"To listen to trees, nature's great connectors, is to learn how to inhabit the relationships that give life its source, substance, and beauty," David Haskell, Song of Trees
We have been listening to, singing with, and growing fruit trees and flowers since 1993--growing and nurturing neighbors, and fruit forests throughout this 24 year time frame and would love to welcome you into the farm foray--we promise we won't make you sing and dance. We will let our fruit and flowers sing a symphony for your tables.
At the start of another season, as we wake up from the dream state of winter-- here are some of our farm's favorite music we invite you to tune into.
“Those who contemplate the beauty of the Earth find reserves of strength that will endure as long as life lasts.” Rachel Carson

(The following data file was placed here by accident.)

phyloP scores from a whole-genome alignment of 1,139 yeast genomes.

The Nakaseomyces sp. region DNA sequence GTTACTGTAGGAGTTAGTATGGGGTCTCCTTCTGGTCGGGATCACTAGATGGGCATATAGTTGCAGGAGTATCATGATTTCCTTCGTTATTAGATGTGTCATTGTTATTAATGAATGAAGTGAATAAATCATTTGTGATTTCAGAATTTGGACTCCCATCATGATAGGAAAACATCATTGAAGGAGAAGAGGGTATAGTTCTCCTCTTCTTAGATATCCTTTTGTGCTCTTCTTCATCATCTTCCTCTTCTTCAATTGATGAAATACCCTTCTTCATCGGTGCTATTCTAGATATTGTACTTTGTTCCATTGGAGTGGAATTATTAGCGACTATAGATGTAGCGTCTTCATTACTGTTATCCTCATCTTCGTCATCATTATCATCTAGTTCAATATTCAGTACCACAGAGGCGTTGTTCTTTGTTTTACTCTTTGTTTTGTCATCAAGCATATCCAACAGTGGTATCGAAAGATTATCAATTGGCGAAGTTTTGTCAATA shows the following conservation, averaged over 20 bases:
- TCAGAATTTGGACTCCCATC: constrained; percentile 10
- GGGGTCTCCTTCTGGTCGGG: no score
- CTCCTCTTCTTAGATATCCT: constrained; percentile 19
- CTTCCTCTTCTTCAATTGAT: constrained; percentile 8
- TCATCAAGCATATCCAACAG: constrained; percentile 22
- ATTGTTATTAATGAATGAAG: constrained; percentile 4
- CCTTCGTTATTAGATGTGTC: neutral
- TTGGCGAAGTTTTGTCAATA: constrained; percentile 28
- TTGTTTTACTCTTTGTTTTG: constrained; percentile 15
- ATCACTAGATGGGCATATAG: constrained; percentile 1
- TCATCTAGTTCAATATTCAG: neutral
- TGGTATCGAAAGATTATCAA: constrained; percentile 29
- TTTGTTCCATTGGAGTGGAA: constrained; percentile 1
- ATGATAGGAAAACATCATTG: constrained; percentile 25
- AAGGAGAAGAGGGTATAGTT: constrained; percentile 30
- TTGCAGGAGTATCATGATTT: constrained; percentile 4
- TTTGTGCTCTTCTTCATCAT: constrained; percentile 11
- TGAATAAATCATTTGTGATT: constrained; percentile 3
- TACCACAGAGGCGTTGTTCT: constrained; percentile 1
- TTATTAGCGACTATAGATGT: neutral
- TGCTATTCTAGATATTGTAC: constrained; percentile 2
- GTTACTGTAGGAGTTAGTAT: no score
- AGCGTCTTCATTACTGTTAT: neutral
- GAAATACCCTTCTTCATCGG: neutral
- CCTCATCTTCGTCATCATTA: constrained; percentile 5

I am trying to endure. April has been rough and exhilarating for your farmer. Rob has always been much more Zen about life's disturbances and I continue to learn from his fluid, grounding love. For me, I've been at the mercy of April's moods. On the one hand I am welcoming the snow and quiet and the chance to linger over coffee with friends, catch a film, read the backlog of BrainPicking's Newsletters, or dust off the canoe. On the other hand, snow and cold unsettles my circadian farmer rhythm. We should be hardening off our young larkspur and allium transplants and seeding spinach alongside sweet peas. Instead the seeds and seedlings stock-pile in our greenhouse overflow zone (aka our kitchen and dining room).
Cold and wet is great for fruit tree planting, grafting, and dividing perennial herbs. Yet this too has been hard to do since the frost refuses to leave let alone heave under the weight of the shovel. 2014 memories come to mind—a year without kiwi due to a lingering cold come May—the kiwi refused to fruit save for 11 brave berries. There is reason to hope amidst the fickle jet stream.